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Coroner’s death warning to Town Hall over missing smoke alarms

Inquest finds man died in council flat without detector

08 August, 2019 — By Tom Foot

Forensic tent in Brassey Road, West Hampstead, last November – the scene of a fatal fire

A CORONER has sent a second urgent fire safety warning to the Town Hall after an investigation found a council tenant died in a flat that did not have a smoke alarm.

Dr Sarah Bourke this week issued Camden another “prevention of future deaths” notice after finding there had been no smoke detector in Tony Goodridge’s flat in West Hampstead, last November.

The 55-year-old succumbed to smoke fumes and “airway burns” from the blaze, which the London Fire Brigade said was believed to have been sparked “accidentally” by smouldering smoking materials or incense sticks.

The fire in Brassey Road

The coroner’s warning to the council was issued because “there was no smoke alarm in the property” and that there remains “a risk that future deaths could occur unless action is ­taken”.

It is the second time Camden has been sent a notice over its performance on fire safety in council-owned buildings. A coroner in April 2018 sent a similar caution after reviewing details of the death of Magdalena Fink in Daleham Gardens, Belsize Park – seven months before Mr Goodridge died in Brassey Road.

That time the warning came from St Pancras senior coroner Mary Hassell, who warned Camden that unless it improved its smoke alarm checking system “there is a risk that future deaths will occur”.

Ms Hassell drew attention to the issue that no council staff were specifically designated to check fire alarms in council-owned properties.

After receiving the coroner’s stark warning over Ms Fink’s death, the Town Hall responded last summer by pledging to hire a team of “specific officers to periodically check the operation of battery-operated smoke detectors in those properties that have them”.

Despite the serious nature of the case, Camden Council has declined to comment on whether Mr Goodridge’s flat had been checked by these officers, or whether it was on a list of homes due to be checked.

It rebuffed questions from the New Journal that went beyond its press statement.
Mr Goodbridge died from “fire fumes and airway burns” that were recorded as “accidental”, according to a ruling at Poplar Coroner’s Court earlier this year.

It was after that inquest that the coroner felt moved to write to Camden Council urging it to act.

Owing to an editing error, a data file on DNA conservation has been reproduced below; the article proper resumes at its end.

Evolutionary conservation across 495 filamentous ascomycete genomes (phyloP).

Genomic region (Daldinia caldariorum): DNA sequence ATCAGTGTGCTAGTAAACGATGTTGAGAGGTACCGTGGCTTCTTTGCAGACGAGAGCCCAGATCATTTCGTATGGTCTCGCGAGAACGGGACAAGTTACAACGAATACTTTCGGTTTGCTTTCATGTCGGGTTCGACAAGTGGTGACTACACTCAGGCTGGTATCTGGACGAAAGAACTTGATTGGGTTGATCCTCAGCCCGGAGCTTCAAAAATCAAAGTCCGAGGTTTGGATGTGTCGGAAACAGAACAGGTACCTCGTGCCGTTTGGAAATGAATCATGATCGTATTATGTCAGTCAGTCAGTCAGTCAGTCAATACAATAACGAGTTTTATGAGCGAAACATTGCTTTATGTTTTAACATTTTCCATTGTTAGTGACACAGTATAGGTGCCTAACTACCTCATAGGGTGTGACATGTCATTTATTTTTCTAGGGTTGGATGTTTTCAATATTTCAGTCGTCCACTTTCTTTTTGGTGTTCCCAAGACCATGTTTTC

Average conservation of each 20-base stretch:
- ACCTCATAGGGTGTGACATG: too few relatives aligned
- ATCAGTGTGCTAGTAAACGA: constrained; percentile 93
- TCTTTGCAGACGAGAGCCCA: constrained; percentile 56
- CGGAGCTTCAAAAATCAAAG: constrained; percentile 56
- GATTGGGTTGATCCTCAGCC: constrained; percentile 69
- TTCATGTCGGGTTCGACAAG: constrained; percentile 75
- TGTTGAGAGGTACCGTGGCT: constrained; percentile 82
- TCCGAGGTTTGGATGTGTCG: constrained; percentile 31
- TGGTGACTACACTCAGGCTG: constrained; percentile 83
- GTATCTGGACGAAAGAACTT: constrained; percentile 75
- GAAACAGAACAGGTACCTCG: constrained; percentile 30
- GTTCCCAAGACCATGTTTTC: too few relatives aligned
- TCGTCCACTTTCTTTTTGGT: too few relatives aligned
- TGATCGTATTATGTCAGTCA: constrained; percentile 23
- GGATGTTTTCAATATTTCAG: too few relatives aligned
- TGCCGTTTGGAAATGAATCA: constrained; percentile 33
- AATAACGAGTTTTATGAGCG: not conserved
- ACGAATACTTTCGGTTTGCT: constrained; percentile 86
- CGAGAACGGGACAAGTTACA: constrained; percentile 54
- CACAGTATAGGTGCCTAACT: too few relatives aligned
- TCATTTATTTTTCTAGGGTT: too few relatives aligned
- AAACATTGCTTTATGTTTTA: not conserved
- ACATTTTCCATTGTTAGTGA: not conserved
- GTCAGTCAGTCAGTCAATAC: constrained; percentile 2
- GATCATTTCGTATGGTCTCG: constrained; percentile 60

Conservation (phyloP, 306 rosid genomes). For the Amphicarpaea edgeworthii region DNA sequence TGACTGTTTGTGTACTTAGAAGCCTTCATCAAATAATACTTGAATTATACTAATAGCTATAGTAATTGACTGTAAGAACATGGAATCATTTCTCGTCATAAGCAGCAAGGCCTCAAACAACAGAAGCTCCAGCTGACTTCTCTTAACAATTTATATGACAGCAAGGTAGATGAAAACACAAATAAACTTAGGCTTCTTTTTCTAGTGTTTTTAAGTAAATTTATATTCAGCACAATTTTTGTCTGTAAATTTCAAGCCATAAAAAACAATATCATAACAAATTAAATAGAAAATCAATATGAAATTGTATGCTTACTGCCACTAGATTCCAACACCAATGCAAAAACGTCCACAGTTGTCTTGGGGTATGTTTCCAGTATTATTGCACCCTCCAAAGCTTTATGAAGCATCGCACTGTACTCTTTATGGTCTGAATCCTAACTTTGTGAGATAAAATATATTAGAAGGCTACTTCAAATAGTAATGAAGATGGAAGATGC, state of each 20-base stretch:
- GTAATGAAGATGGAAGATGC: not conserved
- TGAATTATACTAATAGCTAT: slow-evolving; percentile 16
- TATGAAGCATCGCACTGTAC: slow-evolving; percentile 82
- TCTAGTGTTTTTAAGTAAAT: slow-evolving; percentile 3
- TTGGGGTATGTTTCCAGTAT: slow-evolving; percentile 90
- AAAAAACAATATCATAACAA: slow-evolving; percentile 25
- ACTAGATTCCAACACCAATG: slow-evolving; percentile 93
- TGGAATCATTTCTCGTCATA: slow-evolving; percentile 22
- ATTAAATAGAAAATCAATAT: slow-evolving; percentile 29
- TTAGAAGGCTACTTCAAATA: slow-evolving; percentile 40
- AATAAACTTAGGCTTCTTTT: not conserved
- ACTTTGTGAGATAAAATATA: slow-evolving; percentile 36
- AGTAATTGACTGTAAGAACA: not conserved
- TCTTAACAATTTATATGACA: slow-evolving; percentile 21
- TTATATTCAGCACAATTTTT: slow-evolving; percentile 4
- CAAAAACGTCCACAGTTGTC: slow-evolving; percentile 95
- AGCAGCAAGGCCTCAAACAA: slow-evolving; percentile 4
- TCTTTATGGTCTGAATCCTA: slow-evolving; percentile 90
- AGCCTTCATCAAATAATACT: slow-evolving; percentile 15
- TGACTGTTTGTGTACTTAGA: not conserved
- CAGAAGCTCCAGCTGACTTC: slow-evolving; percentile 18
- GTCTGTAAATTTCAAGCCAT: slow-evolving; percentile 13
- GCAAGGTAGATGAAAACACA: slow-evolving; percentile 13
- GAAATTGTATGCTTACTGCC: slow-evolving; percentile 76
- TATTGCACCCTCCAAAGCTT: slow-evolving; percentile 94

In the aftermath of the West Hampstead blaze, resident Sanaz Ghanbari was hailed as a hero after she rushed towards the burning building and helped to alert and
haul out tenants from the block.

The New Journal printed her and other neighbours’ concerns that no fire alarms were sounding during the fire rescue.

Ms Ghanbari called on the council to “open their eyes” and “make changes” at the block, including installing fire alarms in the communal walkways.

The council this week reiterated London Fire Brigade advice that “stay put” blocks (where residents are advised to remain in their homes) do not need fire alarms in communal hallways, adding that residents in buildings such as Brassey Road should not leave their homes during a fire.

The fire destroyed the top-floor flat and roof of the three-floor building, but it did not spread to tenants’ homes below because of its “compartmentation” design.

The London Fire Brigade said there was a legal duty on social landlords to make sure smoke alarms are in working order at the start of each new tenancy.

A spokeswoman added: “Due to the significant fire damage in two areas of the room, it is believed the fire started either next to a dresser, caused by a
displaced cigarette, cigarette lighter or incense stick, or in the immediate vicinity of a heater due to combustible items being located too close to the heater element.”

In a statement, Cabinet Member for Better Homes Cllr Meric Apak said: “Camden Council is absolutely committed to ensuring the highest standard of resident safety and as part of this has already decided to install hard-wired smoke alarms in all of our tenants’ flats where alarms are not already present.”

He added: “We continue to carry out enhanced fire risk assessments on all our council homes and work closely with residents, including our resident-led Fire Safety Advisory Panel, to identify and act on risks or concerns.”


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